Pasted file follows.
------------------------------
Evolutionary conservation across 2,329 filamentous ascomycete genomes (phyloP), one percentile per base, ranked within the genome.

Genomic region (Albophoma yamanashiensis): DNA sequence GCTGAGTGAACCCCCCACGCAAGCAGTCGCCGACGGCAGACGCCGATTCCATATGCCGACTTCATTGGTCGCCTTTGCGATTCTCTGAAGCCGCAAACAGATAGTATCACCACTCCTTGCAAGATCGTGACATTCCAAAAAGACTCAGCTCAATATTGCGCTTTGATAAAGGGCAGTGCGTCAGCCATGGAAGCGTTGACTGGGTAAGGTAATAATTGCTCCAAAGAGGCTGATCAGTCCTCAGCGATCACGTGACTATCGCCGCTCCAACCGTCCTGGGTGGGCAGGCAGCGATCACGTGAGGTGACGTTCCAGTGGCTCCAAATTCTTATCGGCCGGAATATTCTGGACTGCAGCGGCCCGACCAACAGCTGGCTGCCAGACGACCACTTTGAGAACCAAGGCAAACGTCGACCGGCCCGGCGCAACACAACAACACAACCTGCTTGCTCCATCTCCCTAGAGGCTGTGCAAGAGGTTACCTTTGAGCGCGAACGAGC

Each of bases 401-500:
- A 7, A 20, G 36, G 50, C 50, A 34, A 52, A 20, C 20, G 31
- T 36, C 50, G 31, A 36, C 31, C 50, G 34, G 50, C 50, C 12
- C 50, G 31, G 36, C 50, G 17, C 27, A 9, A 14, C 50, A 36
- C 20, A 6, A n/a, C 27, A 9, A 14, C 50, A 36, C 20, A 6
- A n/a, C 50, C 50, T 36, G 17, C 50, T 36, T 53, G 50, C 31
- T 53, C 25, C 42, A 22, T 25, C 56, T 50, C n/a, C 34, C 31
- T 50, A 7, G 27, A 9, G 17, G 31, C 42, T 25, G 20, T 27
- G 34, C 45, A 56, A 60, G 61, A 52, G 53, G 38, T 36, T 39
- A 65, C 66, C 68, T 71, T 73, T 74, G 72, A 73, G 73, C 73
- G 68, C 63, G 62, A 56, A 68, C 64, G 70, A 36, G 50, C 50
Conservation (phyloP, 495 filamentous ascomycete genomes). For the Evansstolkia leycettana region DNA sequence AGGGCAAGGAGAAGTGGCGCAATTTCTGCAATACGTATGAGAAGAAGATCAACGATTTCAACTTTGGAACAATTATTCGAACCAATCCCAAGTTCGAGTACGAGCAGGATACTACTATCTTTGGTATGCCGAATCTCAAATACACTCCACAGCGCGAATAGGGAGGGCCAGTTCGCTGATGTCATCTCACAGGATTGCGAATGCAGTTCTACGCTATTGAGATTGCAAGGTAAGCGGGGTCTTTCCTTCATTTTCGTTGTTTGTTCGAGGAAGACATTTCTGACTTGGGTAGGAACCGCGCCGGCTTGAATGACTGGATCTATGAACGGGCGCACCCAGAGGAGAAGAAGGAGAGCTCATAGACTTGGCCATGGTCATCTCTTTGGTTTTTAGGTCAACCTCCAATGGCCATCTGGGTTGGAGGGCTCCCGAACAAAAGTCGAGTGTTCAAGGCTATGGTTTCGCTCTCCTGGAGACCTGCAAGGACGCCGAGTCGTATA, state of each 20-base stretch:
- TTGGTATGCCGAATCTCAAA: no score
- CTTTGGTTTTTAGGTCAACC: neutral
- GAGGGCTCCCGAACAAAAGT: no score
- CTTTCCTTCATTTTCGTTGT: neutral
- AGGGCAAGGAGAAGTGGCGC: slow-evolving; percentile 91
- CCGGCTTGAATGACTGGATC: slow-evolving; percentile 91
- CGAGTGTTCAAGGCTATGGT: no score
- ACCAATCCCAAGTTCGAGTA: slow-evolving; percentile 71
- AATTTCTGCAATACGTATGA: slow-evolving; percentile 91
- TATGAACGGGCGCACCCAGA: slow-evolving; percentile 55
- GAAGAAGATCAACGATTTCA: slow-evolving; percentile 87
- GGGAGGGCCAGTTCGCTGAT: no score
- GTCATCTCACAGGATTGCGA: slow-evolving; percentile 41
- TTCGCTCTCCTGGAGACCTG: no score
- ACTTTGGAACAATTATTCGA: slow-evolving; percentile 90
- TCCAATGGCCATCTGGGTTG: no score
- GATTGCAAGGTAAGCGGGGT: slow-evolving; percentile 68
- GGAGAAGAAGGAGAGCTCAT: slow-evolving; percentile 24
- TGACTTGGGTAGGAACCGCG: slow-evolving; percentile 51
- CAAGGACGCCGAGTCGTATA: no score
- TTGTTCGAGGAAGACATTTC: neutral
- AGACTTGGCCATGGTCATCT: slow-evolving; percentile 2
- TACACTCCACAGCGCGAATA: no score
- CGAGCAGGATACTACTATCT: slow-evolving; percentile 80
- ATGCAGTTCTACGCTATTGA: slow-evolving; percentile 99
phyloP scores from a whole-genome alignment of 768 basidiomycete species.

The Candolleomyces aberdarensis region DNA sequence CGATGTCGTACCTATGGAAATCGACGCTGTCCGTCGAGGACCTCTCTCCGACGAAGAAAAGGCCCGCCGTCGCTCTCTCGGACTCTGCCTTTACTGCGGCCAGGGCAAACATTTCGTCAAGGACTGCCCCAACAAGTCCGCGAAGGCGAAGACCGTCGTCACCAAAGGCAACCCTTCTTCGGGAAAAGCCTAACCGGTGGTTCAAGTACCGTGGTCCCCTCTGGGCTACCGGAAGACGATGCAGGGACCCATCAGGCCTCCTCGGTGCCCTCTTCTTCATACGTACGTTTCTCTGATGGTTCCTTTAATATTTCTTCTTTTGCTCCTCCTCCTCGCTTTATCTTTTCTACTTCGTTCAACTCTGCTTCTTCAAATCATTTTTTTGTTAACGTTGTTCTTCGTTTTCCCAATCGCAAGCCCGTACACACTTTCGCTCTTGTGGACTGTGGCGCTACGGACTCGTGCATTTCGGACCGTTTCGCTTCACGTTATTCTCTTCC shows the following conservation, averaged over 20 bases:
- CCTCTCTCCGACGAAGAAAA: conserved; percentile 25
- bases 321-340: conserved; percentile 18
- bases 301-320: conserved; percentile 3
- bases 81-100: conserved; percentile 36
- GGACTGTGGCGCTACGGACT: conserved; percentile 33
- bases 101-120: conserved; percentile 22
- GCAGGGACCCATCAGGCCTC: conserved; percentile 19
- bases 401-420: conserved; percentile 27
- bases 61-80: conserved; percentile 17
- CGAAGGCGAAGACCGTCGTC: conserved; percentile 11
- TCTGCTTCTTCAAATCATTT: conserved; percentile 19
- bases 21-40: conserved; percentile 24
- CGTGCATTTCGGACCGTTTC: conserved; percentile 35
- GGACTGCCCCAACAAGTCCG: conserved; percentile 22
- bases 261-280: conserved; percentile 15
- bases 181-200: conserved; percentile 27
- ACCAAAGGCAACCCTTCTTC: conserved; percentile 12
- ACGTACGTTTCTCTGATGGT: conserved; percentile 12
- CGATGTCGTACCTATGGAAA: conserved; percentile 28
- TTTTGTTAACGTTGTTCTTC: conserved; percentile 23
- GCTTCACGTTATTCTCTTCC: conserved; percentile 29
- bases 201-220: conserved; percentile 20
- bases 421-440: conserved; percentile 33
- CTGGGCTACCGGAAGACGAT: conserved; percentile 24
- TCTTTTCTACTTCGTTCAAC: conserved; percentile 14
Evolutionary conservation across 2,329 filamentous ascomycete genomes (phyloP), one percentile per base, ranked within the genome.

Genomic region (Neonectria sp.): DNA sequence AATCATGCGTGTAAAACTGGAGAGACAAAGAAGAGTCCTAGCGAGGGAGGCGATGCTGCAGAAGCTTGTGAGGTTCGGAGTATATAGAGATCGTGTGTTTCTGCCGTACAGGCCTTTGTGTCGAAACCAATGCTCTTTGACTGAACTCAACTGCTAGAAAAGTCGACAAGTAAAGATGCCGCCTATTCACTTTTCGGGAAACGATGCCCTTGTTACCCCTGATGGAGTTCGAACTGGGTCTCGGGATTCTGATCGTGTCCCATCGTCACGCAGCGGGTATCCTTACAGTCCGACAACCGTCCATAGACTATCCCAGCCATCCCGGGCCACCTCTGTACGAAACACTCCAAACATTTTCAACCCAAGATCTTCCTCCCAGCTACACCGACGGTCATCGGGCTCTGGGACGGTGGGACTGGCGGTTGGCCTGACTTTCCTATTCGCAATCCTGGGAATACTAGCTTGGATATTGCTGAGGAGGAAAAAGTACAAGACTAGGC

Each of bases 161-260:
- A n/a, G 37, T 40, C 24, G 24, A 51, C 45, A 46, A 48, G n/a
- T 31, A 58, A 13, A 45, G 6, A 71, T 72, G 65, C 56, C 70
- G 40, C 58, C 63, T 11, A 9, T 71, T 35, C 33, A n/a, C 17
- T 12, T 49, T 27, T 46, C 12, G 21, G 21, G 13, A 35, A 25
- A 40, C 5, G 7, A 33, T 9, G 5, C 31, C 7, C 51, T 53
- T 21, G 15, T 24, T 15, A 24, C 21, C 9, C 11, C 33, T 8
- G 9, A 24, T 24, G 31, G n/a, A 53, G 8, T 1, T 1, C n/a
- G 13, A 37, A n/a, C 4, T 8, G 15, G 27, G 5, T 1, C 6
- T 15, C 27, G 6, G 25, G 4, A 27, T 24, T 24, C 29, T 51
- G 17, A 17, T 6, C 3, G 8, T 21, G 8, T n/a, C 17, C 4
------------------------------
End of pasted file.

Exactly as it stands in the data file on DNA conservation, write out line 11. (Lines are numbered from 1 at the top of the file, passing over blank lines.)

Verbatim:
- G 34, C 45, A 56, A 60, G 61, A 52, G 53, G 38, T 36, T 39